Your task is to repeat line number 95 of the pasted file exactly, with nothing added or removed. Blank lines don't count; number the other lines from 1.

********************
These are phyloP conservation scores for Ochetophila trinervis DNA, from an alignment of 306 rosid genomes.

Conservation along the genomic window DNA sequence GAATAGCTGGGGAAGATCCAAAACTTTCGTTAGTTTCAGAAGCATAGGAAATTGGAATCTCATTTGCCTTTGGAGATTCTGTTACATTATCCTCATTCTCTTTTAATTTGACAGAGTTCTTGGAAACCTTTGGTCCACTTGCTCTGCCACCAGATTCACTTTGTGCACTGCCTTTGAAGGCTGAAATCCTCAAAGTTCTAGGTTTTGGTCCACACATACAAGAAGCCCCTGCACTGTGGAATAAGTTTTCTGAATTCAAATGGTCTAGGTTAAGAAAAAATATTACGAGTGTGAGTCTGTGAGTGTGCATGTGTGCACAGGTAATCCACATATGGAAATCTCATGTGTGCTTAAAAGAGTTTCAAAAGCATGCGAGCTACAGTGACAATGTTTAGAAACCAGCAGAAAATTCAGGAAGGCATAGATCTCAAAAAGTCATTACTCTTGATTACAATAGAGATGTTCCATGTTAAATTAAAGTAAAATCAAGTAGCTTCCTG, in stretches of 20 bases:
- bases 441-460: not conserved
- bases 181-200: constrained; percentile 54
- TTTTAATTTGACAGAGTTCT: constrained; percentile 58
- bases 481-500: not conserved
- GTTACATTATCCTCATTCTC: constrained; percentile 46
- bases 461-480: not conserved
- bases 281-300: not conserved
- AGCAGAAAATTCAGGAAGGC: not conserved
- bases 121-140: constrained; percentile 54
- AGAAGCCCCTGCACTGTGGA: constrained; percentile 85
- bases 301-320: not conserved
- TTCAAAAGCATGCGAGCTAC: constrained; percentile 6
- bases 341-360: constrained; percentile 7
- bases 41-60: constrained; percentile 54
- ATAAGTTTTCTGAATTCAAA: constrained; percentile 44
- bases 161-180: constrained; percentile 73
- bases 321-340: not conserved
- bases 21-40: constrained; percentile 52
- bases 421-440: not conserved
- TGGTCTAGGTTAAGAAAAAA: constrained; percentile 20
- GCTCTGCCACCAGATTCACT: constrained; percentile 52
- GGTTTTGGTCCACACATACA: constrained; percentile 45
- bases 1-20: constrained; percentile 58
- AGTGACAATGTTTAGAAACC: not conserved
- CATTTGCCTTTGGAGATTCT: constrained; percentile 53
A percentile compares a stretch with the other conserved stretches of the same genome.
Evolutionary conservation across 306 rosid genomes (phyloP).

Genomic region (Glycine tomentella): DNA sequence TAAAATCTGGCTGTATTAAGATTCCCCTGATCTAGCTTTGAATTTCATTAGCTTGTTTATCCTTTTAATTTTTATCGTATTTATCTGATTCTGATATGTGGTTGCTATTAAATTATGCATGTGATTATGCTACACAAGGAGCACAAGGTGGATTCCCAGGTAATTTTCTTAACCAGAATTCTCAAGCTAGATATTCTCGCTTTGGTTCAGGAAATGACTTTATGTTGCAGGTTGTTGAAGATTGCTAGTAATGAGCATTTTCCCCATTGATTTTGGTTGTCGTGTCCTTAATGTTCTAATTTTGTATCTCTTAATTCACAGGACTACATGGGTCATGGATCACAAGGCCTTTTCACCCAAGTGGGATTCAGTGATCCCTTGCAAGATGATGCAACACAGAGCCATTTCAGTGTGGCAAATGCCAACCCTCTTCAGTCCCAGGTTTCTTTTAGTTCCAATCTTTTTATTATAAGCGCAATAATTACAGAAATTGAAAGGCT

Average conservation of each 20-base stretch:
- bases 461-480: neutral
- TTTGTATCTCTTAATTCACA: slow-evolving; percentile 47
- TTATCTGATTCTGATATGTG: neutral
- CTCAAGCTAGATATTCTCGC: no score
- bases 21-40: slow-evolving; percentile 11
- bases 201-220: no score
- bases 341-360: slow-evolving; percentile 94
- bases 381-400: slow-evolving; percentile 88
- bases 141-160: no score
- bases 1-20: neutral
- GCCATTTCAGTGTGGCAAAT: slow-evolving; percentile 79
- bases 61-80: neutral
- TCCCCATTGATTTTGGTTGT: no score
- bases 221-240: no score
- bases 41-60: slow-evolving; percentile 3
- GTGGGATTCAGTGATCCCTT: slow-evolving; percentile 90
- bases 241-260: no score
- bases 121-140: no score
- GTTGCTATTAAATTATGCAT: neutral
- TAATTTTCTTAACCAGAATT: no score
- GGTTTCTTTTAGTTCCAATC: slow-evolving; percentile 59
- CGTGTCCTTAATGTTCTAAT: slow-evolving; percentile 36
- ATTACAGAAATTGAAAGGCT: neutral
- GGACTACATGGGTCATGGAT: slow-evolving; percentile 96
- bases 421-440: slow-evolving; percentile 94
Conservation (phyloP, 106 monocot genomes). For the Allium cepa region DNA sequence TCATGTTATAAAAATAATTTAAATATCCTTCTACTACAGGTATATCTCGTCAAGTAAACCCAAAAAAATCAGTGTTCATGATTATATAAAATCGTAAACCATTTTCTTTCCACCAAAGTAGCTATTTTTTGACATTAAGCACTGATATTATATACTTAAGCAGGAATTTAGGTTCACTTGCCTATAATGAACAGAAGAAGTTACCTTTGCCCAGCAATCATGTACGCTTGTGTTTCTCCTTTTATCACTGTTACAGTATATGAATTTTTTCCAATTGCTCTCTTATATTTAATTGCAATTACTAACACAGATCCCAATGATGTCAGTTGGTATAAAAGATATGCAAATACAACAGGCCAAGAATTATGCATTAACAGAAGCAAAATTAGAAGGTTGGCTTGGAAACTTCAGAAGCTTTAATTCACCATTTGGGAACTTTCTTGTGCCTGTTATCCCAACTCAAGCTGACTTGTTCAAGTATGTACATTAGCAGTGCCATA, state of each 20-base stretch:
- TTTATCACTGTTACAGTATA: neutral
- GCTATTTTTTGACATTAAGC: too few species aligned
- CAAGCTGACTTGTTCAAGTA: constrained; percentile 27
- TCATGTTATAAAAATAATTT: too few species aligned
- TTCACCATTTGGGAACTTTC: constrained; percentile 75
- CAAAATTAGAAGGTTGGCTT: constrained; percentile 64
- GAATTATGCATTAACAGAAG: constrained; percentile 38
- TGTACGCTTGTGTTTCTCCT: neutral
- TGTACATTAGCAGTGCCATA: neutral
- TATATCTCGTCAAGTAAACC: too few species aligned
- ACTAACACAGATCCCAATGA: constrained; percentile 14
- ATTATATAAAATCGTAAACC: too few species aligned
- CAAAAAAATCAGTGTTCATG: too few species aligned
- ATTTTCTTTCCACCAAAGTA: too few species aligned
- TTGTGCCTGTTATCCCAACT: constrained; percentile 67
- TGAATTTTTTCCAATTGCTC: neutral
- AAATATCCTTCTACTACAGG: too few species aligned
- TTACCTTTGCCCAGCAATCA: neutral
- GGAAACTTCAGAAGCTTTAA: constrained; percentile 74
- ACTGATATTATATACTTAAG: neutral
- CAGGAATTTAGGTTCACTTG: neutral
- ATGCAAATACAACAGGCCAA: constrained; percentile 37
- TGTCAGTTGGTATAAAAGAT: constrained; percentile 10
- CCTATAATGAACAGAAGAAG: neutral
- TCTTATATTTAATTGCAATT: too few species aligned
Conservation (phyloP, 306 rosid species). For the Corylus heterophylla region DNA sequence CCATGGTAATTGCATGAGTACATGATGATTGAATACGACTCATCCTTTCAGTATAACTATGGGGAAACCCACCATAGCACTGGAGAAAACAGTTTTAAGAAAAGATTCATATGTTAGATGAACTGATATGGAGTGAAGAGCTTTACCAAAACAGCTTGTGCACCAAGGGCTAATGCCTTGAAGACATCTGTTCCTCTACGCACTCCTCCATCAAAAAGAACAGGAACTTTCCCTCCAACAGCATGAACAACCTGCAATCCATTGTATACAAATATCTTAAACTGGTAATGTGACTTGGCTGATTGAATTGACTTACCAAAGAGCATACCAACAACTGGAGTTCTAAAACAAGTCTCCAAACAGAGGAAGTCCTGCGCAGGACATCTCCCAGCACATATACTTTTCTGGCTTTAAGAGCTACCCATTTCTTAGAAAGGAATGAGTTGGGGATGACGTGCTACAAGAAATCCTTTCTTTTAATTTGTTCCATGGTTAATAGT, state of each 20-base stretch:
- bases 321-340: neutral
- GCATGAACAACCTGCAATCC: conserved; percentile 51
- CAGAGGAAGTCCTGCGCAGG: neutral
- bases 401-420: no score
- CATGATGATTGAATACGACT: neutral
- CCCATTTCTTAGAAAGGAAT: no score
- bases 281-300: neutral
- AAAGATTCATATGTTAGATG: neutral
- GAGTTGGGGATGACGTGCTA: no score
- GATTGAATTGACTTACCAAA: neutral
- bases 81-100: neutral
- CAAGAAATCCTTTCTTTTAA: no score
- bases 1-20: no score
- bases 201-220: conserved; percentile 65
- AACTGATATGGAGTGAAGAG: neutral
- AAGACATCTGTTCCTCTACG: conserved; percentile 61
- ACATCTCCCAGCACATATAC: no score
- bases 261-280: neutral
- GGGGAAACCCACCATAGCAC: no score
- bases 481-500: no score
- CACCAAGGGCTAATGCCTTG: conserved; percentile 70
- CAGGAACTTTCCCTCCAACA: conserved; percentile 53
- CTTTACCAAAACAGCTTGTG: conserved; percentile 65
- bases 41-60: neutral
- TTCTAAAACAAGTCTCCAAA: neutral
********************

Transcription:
- CAAGAAATCCTTTCTTTTAA: no score